“Oh, I don’t know yet,” Maddie hesitated. Her eyes were scanning the parties at the tables. There were fewer undergraduates around now, only those who had stayed on for summer classes or work-study jobs. Graduate students and professors dominated the room, all enjoying their momentary furlough in a leisurely fashion that belied their workaholic tendencies. The line ahead was so long Maddie figured she still had plenty of time to decide. But what happened next made it completely impossible for her to focus, so that when she eventually got to the counter and the smiling woman asked, “What’ll you have?” she ordered, in a flustered manner, the strawberry cheesecake ice cream, a flavor she wasn’t totally in the mood for.

It was Lisa who turned around first and spoke out. “Hi! What are you guys doing here? As if I didn’t know.”

Maddie turned to see Joel and John and a third guy join the line.

“Everybody meet Scott,” John said, making the introductions. “Scott’s new in our bunch.”

“Hi Scott.” Maddie welcomed, “Where’re you from?”

“U.C. Davis,” he answered, quietly, but apparently eager to please. He blinked a few times and couldn’t seem to take his eyes off Maddie.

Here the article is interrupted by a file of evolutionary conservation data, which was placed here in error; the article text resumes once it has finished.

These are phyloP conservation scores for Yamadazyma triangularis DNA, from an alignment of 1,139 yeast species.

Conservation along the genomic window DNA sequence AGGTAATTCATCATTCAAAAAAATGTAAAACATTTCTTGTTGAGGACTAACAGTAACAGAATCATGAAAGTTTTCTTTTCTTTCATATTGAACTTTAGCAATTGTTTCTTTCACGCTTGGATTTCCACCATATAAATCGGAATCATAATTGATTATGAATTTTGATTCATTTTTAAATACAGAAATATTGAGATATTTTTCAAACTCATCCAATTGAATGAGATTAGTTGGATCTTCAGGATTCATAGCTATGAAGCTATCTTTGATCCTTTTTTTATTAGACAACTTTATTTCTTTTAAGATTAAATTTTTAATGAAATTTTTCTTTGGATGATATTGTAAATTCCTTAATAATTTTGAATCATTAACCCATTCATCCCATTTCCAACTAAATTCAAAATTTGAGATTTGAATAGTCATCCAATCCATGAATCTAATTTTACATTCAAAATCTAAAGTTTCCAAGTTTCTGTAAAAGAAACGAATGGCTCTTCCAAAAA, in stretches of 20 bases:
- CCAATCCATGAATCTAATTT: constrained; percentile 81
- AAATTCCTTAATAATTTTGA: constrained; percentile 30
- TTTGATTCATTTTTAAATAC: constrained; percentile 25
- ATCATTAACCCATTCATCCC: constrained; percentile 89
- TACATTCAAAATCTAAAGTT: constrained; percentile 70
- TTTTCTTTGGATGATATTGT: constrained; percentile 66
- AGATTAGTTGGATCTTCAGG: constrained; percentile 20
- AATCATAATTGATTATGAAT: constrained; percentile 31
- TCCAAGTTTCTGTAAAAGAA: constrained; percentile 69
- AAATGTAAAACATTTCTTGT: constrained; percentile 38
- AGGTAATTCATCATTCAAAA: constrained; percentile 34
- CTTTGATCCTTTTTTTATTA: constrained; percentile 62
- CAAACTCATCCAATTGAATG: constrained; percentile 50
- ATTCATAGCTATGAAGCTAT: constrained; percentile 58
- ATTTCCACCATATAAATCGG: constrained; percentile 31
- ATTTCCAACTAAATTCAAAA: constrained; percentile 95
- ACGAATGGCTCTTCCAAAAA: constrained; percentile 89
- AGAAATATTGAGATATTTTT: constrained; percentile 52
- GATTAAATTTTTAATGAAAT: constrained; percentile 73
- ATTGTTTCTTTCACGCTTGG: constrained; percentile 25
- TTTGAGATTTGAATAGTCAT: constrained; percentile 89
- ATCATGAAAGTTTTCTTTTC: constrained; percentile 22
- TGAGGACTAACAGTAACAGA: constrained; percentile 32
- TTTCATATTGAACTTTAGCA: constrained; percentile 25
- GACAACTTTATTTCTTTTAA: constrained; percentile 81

“Hey Joel,” she saluted. She didn’t say hi to John because he had already spoken. She wondered why it always felt awkward to say hi to him. He was looking at her though, with those penetrating blue eyes.

“Hello, Maddie,” he forced her attention.


“Hey John, you guys done with planting yet?” Lisa asked.

“Almost. We go up tomorrow and Friday, and that ought to wrap it up. How’s Ellison’s crew doing?”

“We’re done. Tomatoes start early. What about you guys, Maddie?”

“We’ll be in Arlington Thursday and then we’ll be done.”

“Well, boys, looks like it’s time for your annual post planting bash. Are you guys gonna have it this year?” Lisa asked.

“As a matter of fact,” John said, pulling a roll of flyers out of his back pocket, “here’s your invitation.” He handed them each a copy.

Maddie looked down at the handwritten flyer that promised all kinds of diversions, including Jacuzzi and lawn volleyball. It had smiley faces and balloons on it. She smiled inwardly, but scoffed. “Did you do this?” she asked.

“I sure did,” he replied. “Why?”

“Well, it seems sort of…” she was about to say amateur and then switched it to “fun!”

“Oh yeah?” he grinned. “There’s nothing wrong with fun is there?” His eyes dared her to disagree. “Are you coming?”

Maddie felt like they were having a private tête-à-tête in the middle of the crowded room. “I’m…I’m not sure,” she answered, and then turned to order her ice cream, because the line had advanced to the counter.